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*** In a ranging New York Times opinion essay on the digital revolution and the future of war, National Security Agency General Counsel Glenn Gerstell argues that developments in advanced technology by our geopolitical rivals, ubiquitous data collection by private companies here at home and the widespread availability of weaponized cybersecurity exploits are likely going to require a significant increase in the $60 billion spent by the U.S. government on intelligence activities. A recalibration of the relationship between government and the private sector with regard to data privacy is also in order, he argues.

Gerstall also sounds the alarm on the potential for disruption in the event that rivals including China and Russia outpace the U.S. in areas like quantum computing and hypersonic missiles.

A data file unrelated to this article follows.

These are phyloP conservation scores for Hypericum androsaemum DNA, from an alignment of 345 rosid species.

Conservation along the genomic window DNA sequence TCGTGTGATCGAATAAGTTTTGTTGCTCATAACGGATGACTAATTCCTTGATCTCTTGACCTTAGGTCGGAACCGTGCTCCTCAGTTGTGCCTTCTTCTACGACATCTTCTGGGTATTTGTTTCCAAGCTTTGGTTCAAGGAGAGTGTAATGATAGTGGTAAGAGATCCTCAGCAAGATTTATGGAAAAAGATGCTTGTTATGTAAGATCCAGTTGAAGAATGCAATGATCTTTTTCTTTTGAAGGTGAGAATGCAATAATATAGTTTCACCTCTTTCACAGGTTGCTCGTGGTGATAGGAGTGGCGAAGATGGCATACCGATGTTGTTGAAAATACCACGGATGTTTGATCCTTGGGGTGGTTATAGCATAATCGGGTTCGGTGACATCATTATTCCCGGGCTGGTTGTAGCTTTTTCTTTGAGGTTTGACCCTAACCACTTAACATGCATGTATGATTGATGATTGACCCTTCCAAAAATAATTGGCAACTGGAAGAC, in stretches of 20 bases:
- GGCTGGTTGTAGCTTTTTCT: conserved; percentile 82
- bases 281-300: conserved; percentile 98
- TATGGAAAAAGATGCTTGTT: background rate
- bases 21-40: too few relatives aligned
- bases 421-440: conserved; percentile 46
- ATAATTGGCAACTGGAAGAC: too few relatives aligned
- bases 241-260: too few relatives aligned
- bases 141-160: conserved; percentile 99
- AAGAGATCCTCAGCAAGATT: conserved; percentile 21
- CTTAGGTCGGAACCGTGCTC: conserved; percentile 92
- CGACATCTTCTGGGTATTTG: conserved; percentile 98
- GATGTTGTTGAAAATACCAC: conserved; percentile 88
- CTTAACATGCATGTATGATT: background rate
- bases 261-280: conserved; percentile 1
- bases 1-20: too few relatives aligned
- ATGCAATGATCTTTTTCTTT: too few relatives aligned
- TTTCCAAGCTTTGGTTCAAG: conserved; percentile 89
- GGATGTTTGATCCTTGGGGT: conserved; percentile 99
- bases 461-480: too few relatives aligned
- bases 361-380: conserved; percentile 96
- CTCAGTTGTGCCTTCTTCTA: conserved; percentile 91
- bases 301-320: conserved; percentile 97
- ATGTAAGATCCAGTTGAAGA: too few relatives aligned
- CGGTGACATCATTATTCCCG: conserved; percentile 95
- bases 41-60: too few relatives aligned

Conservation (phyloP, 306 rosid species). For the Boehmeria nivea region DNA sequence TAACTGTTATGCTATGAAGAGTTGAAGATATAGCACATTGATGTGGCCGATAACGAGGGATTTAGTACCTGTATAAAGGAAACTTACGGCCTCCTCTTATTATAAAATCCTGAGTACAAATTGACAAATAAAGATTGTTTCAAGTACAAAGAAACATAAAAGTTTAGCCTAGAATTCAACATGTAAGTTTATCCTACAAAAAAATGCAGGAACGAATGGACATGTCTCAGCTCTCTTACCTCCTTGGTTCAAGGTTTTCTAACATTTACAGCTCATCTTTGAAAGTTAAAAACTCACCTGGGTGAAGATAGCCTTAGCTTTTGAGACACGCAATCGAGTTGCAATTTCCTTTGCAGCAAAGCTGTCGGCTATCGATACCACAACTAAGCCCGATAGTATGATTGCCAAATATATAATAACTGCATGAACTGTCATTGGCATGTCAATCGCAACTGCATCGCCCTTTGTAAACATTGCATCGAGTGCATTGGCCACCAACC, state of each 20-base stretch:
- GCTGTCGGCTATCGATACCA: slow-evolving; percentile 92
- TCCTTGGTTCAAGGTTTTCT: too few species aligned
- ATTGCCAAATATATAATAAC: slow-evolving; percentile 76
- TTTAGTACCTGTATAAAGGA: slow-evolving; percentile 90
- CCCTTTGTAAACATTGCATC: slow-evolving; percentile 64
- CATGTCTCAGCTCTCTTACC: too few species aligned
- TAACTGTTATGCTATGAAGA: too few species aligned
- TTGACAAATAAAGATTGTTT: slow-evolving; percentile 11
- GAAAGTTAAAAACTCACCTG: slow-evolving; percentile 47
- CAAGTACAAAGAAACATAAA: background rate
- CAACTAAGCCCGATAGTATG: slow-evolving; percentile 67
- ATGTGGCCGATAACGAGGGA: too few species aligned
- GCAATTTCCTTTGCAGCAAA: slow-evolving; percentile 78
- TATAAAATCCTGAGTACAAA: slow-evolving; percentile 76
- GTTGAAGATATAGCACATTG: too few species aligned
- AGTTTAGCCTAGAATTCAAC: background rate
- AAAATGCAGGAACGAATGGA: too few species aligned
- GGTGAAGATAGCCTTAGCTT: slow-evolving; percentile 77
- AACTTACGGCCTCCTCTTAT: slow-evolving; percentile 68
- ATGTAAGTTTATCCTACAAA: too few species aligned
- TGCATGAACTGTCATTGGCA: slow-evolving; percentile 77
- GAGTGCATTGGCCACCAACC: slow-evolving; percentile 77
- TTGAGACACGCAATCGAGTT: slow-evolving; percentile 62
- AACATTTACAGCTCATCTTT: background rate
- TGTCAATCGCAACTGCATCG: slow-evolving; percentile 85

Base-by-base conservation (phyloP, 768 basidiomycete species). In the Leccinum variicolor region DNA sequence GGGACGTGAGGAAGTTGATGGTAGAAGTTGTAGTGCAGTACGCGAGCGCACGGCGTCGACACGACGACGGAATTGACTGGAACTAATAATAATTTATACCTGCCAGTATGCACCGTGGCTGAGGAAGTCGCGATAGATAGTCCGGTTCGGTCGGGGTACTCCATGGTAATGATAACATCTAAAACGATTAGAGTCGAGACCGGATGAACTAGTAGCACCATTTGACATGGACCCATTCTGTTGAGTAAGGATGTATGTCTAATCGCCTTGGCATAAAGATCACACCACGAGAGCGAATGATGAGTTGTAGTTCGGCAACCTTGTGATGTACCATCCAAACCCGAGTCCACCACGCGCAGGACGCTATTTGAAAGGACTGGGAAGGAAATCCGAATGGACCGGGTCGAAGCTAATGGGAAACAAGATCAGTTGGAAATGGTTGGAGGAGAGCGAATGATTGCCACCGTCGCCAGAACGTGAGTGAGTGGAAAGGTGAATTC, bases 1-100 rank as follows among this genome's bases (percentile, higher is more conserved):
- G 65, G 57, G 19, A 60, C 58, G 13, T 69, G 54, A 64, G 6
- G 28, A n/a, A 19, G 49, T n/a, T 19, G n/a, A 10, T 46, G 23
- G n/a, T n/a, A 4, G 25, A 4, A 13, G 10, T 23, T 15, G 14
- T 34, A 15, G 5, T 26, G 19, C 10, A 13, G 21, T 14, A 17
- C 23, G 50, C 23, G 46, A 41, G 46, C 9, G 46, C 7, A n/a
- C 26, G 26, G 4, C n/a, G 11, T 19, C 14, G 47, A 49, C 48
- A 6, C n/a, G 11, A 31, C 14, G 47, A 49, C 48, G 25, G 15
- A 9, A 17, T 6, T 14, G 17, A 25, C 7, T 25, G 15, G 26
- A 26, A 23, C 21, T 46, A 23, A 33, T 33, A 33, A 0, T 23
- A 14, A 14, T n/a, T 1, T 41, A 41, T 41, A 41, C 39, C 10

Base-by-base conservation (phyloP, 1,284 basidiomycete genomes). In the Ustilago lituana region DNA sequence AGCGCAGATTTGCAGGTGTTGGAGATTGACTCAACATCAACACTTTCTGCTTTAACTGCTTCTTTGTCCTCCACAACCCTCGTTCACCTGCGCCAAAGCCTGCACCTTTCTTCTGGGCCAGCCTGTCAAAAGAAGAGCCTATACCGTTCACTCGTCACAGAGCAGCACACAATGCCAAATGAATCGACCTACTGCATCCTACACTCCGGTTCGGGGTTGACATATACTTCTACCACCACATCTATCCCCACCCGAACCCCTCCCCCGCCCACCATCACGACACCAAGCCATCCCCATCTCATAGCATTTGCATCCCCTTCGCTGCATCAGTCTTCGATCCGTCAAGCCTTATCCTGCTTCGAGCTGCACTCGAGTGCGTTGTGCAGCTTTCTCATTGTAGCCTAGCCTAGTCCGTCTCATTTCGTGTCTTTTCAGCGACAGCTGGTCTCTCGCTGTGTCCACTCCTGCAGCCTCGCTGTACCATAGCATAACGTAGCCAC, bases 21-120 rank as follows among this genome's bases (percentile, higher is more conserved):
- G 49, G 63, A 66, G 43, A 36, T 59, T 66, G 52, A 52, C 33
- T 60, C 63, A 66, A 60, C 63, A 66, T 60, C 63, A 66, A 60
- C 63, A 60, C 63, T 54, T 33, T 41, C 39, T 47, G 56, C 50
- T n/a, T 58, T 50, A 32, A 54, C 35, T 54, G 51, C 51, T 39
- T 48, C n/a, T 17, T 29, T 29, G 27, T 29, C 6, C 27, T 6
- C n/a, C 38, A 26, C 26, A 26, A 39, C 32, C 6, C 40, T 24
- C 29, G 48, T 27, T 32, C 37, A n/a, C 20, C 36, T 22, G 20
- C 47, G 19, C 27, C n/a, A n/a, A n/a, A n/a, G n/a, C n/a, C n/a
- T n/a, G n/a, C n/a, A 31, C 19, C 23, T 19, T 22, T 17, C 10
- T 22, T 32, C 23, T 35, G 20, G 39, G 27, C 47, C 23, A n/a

*** Three winners in the Government Effectiveness Advanced Research Center challenge were announced, with $300,000 in awards going to each top finisher. The White House-backed awards program, designed to spur innovative solutions to government problems, was first announced in July, 2018 and sought submissions from teams from academia, non-profits and private enterprise. The awards come almost a year after the due date for submissions. Awarded projects cover the cybersecurity workforce, improved use of administrative data to measure the effectiveness of government programs and a project designed to improve the use of government data by the federal workforce. A full list of the winners is available here.

*** DOD, NASA and the General Services Administration published a final rule banning the use of Kaspersky products in federal systems, as required under the 2018 National Defense Authorization Act. An interim rule has been in effect since June 2018 and the Department of Homeland Security led a sprint to remove Kaspersky products from federal systems beginning in October 2017.

Posted on Sep 11, 2019 at 2:08 AM


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